He also talked about the promotion of a strong environmental protection program, clean air, and conservation of the forest and nature; the promotion of affordable and efficient healthcare services throughout Liberia; and the expansion of the economy and increasing employment through manufacturing and value addition to locally produced goods, fostering a strong tourism program, given Liberia’s comparative advantage of having the largest forest with exotic tropical species and sandy coastline from Cape Mount to Cape Palmas.

His visions, he said, will be implemented from learning from some of Liberia leaders including the country’s founding cress Joseph Jenkins Roberts who he hailed for demonstrating strong national leadership by getting Liberia independent and an enviable level of generosity evidenced by the fact that he directed in his will that his properties be used for the education of the Liberian children.

 Cllr. Gongloe also disclosed that he will learn from the strong unification policies of Arthur Barclay and William V.S. Tubman to keep the country united, and that of William R. Tolbert’s integrated rural development program as it was meant to slow down rural-urban migration.

“I remember him (Tolbert) saying, ‘The soil is a bank’ and 'I will lift Liberians from mats to mattresses' and that he promised to build “a wholesome functioning society with people in the city and the interior is kept busy for the development of Liberia,'"  Gongloe added. “I want to be a president who will be a servant of all Liberians, not some Liberians. I want to make Liberia a land of liberty for all Liberians, not some Liberians.”

Cllr. Gongloe added that infrastructural development, with emphasis on farm to market roads, school buildings, and clinics; the issue of gender balance in government with at least fifty percent of the cabinet ministerial positions occupied by women; and the comprehensive youth development program, with a focus on academic and skill sports and athletics, talents in music, drama, and other entertainment programs are areas of his concern.

On President Weah, Cllr. Gongloe disclosed that the leadership has increased poverty, unhappiness, and hopelessness, even where those in power were elected on the promise that their government would bring “hope change”.

 “The change that the voters thought was meant to bring hope has brought hopelessness and despair, thereby making life meaningless for the masses of the people,” Cllr. Google added.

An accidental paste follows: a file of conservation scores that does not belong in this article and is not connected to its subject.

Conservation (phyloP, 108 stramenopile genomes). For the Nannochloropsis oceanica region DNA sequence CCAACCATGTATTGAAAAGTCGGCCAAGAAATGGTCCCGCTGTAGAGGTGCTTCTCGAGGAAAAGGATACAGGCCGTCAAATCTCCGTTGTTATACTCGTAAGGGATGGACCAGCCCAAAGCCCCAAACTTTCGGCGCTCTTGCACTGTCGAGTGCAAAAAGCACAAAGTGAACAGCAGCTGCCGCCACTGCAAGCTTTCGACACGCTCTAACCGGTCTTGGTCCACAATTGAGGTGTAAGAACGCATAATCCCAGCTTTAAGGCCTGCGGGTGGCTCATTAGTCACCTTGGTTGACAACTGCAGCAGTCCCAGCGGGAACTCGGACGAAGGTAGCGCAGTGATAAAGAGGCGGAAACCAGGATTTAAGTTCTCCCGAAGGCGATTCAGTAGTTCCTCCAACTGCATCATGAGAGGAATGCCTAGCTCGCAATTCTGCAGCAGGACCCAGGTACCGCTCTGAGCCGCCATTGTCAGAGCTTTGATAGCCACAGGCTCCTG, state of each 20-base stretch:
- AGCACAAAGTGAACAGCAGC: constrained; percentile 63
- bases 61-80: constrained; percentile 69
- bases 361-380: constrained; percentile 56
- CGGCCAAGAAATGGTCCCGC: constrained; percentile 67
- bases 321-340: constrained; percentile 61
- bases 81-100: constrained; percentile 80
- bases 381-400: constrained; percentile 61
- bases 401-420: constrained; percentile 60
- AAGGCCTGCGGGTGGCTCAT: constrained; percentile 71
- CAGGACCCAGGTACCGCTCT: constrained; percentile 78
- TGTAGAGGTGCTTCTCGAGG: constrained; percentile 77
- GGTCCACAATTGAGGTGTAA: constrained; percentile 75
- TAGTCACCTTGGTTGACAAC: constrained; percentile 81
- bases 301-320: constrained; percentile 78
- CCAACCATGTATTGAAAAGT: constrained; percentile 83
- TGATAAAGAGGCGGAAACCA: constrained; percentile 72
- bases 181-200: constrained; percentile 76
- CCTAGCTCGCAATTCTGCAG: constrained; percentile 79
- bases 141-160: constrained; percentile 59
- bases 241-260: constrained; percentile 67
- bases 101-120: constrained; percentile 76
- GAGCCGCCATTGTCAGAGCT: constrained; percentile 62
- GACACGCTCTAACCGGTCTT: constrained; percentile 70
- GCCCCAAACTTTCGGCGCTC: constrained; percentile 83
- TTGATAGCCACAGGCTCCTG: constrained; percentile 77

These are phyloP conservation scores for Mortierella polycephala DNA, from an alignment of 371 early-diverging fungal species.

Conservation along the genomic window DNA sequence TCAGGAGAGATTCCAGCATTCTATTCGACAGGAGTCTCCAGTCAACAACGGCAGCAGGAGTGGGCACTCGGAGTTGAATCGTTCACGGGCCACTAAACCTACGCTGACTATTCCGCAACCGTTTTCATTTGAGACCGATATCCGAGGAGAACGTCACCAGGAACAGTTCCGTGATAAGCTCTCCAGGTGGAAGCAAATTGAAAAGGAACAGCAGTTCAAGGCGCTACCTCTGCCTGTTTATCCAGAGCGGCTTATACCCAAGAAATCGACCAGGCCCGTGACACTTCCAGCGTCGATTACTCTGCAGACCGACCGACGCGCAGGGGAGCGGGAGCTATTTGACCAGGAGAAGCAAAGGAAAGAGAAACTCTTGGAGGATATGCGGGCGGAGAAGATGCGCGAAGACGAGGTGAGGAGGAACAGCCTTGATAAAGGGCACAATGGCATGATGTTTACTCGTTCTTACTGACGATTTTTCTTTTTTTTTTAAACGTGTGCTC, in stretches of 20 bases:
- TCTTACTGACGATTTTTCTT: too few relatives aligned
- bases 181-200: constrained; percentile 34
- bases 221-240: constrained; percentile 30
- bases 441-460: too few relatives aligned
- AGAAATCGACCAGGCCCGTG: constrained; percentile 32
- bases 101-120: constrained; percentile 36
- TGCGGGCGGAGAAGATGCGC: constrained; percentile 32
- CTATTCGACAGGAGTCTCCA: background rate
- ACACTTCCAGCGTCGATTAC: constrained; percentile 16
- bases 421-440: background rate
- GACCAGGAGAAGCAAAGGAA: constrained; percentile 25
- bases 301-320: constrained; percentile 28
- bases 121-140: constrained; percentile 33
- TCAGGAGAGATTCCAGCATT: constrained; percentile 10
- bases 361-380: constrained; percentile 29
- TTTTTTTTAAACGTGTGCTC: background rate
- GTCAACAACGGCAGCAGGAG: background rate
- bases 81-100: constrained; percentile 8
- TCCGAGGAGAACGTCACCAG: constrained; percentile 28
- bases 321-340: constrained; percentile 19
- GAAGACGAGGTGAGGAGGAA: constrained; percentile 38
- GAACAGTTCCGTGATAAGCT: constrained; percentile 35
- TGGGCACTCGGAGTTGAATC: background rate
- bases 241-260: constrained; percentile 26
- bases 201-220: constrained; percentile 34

He noted that the Weah-led CDC, having made a majority of the people so poor, is aware that the Liberian people know better and will not accept falsehood anymore. 

“CDC has become a producer of poverty in Liberia. Therefore, the Liberian people will not vote for the CDC in 2023. The Liberian people will vote CDC out of office in 2023. For the Liberian people to make progress, CDC must be kicked out of office in 2023,” Cllr. Gongloe said. It is for these reasons, among many, that I have decided to transition from advocacy to electoral politics and to accept the appeals of many Liberians.

 “Today I offer myself as the driver of the train that will take all Liberians to a better Liberia. This train to a better Liberia will drop despair, desperation, and hopelessness off the train and bring on board the train happiness, delight, optimism, and confidence in the government of Liberia. Join the train fellow Liberians to a better Liberia. The choice is yours,” Cllr. Gongloe said. 

And while Cllr. Gongloe enters the Presidential race as a serious Political underdogs, his campaign will be challenged by finance,  his identity, and political orientation. His association with the progressive, a movement which most of the country’s young voters seem to dislike for some of its leaders’ role in the 14-years is also a serious issue of concern.

But his ability to focus his campaign on policy issues and how he intended to address them as outlined in his speech, would help offset problems with association with the progressive movement and worked in the Ellen government.  

The overarching question of Cllr. Google’s campaign is how long he stays on such track without engaging in nasty politics and dispelling young voters’ concerns about his discipline and progressive ideals, for which he is a relatively distant figure.